Tenney Fire Hall

From Wikipedia, the free encyclopedia
Jump to: navigation, search
Tenney Fire Hall
Tenney Fire Hall.jpg
The Tenney Fire Hall a few years before it burned down
Tenney Fire Hall is located in Minnesota
Tenney Fire Hall
Tenney Fire Hall is located in the US
Tenney Fire Hall
Location 200 Concord Avenue, Tenney, Minnesota
Coordinates 46°2′38″N 96°27′12″W / 46.04389°N 96.45333°W / 46.04389; -96.45333Coordinates: 46°2′38″N 96°27′12″W / 46.04389°N 96.45333°W / 46.04389; -96.45333
Area Less than one acre
Built 1904/1918
Architect A.W. Haugen
MPS Wilkin County MRA
NRHP Reference # 80002186[1]
Added to NRHP July 17, 1980

The Tenney Fire Hall was a historic fire station in Tenney, Minnesota, United States, built in 1904, but which burned down in 2010. It was listed on the National Register of Historic Places in 1980 for having local significance in the theme of politics/government.[2] It was nominated as an example of the municipal services offered by small villages such as Tenney, which measured only two square blocks.[3] In 2011 the village, which had dwindled to three residents, voted 2–1 to dissolve as a separate municipality and become part of Campbell Township.[4]

Description[edit]

The Tenney Fire Hall was a 24-by-14-foot (7.3 m × 4.3 m) wood frame building with sheet metal siding stamped with a brick pattern. The building was characterized by an oversized bell tower with a pyramidal roof and louvered windows. The fire hall originally stood as a sort of miniature version of the similarly-shaped but much larger town hall adjacent.[3]

History[edit]

The Fire Hall was built in 1904 to house the town's two hand-drawn fire pumpers. The engines were used in conjunction with a large curbed well with a double stroked pump, an arrangement which was not abandoned until 1924.[citation needed] In 1918 the town jail was moved and added on to the rear of the fire hall, making room for a larger fire pumper.[3]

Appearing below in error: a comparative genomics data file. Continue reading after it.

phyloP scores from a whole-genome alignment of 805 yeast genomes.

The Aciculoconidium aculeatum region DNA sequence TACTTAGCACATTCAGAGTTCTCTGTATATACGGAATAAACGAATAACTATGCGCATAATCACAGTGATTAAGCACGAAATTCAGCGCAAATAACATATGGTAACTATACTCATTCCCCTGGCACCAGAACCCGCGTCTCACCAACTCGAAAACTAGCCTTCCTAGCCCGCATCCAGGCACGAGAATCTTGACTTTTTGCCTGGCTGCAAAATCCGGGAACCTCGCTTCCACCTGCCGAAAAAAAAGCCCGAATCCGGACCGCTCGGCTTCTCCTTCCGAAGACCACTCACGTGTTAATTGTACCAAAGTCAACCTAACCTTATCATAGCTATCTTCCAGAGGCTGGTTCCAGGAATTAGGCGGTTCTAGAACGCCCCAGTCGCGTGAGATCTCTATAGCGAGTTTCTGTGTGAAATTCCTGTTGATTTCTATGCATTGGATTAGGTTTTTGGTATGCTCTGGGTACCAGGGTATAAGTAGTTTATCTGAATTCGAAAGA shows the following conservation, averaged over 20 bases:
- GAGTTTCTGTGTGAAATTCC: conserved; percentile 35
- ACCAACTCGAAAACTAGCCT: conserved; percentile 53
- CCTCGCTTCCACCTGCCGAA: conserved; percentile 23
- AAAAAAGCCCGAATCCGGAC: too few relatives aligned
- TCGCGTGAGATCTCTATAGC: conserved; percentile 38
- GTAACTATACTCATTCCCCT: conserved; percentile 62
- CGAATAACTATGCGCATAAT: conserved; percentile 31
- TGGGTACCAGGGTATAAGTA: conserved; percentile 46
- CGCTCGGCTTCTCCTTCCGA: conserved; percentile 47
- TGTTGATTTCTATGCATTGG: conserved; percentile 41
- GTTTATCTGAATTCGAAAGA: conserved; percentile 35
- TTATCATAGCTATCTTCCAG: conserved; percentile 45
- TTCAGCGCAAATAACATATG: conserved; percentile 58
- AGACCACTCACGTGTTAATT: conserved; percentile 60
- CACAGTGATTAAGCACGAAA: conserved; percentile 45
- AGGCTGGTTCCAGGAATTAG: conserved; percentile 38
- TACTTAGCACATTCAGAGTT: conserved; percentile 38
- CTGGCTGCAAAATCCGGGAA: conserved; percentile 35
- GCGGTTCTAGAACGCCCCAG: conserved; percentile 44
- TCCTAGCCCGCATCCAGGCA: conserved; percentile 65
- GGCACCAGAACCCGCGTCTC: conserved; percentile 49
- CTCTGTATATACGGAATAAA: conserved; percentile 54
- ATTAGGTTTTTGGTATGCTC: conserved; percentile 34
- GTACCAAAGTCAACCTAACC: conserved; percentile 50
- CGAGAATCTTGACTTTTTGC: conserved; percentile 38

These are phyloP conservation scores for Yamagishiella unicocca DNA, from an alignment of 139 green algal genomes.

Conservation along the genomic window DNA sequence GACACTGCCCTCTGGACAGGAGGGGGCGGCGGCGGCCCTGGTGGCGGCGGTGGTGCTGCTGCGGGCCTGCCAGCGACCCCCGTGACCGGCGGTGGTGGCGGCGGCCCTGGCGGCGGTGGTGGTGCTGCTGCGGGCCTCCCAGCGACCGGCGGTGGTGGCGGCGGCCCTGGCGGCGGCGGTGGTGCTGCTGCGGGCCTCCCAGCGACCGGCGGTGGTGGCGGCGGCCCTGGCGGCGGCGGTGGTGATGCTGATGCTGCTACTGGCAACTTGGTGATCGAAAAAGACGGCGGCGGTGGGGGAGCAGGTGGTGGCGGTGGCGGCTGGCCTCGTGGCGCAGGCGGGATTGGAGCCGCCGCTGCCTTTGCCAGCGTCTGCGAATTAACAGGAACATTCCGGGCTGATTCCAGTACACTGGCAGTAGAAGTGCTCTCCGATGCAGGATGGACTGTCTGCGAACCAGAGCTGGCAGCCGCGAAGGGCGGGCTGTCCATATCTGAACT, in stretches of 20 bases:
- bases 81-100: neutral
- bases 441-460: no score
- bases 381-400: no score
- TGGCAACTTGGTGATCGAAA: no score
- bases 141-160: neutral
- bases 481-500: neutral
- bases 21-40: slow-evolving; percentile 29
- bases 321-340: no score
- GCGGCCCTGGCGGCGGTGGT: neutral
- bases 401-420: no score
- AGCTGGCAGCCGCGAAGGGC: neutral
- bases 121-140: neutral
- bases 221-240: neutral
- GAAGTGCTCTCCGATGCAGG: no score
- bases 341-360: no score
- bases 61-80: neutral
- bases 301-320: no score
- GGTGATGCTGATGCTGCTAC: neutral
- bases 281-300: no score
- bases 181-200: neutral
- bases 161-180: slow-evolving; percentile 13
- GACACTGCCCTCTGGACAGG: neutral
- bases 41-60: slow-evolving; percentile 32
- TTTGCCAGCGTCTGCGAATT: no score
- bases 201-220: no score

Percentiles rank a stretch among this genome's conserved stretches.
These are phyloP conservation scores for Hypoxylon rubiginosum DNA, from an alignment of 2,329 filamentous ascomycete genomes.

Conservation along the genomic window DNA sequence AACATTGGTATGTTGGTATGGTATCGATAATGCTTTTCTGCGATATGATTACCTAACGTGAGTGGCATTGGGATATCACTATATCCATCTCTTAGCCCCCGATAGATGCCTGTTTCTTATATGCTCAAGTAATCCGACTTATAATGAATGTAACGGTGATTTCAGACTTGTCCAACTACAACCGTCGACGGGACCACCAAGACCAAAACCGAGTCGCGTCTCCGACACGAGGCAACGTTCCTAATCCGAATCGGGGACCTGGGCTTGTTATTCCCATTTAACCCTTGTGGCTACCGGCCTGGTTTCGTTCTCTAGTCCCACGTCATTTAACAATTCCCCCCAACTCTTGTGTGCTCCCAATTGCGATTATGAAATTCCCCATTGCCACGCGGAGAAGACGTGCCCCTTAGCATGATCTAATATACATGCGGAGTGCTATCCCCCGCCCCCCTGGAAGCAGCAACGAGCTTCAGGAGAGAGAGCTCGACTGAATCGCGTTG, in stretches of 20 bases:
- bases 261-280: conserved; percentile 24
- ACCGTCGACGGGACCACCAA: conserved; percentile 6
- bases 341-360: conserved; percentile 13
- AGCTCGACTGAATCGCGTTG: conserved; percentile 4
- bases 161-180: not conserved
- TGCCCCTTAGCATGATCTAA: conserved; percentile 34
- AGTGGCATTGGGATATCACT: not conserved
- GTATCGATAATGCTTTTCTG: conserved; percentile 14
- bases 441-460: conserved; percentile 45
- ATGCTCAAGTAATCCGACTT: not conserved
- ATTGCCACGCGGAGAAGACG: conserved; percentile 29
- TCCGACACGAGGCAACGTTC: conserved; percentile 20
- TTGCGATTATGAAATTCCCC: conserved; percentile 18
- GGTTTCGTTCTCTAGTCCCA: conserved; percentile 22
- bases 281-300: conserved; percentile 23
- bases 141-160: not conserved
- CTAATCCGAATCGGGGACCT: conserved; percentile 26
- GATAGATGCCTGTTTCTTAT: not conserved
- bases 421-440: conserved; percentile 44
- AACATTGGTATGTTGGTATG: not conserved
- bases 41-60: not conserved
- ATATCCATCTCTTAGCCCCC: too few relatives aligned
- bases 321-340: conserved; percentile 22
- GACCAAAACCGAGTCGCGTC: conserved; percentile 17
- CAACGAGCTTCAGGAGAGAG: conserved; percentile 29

The building was used for many years as a meeting house, a polling station, and of course as a fire hall and jail. During the 1990s the private owner had hoped to preserve the fire hall and to make it a viable attraction, but his efforts were hamstrung by the state and federal regulations governing the type of actions that can be taken with regard to moving or refurbishing properties on the National Register. In the summer of 2008 an anonymous vandal crashed a vehicle into the fire hall, badly damaging the northwestern corner of the building.[citation needed] In 2010 the fire hall was burned to the ground.[5]

In 2016 the fire hall's original bell was installed in the offices of Myriad Mobile, an app developer, in downtown Fargo, North Dakota.[citation needed]

myriad-mobile-bell
The fire hall's bell being installed at an office in Fargo

See also[edit]

References[edit]

  1. ^ National Park Service (2010-07-09). "National Register Information System". National Register of Historic Places. National Park Service. 
  2. ^ "Tenney Fire Hall". Minnesota National Register Properties Database. Minnesota Historical Society. 2009. Retrieved 2015-06-23. 
  3. ^ a b c Harvey, Tom (October 1979). "Minnesota Historic Properties Inventory Form: Tenney Fire Hall" (PDF). National Park Service. Retrieved 2015-07-26. 
  4. ^ Smith, Mary Lynn (2011-06-22). "Teeny Tenney says ta-ta; residents vote 2-1 to dissolve town". Star Tribune. Minneapolis. Retrieved 2015-07-27. 
  5. ^ Feldman, Josh (2011-06-22). "This Exists: Town Consisting of Three People Votes to Dissolve". Mediaite. Retrieved 2015-07-27.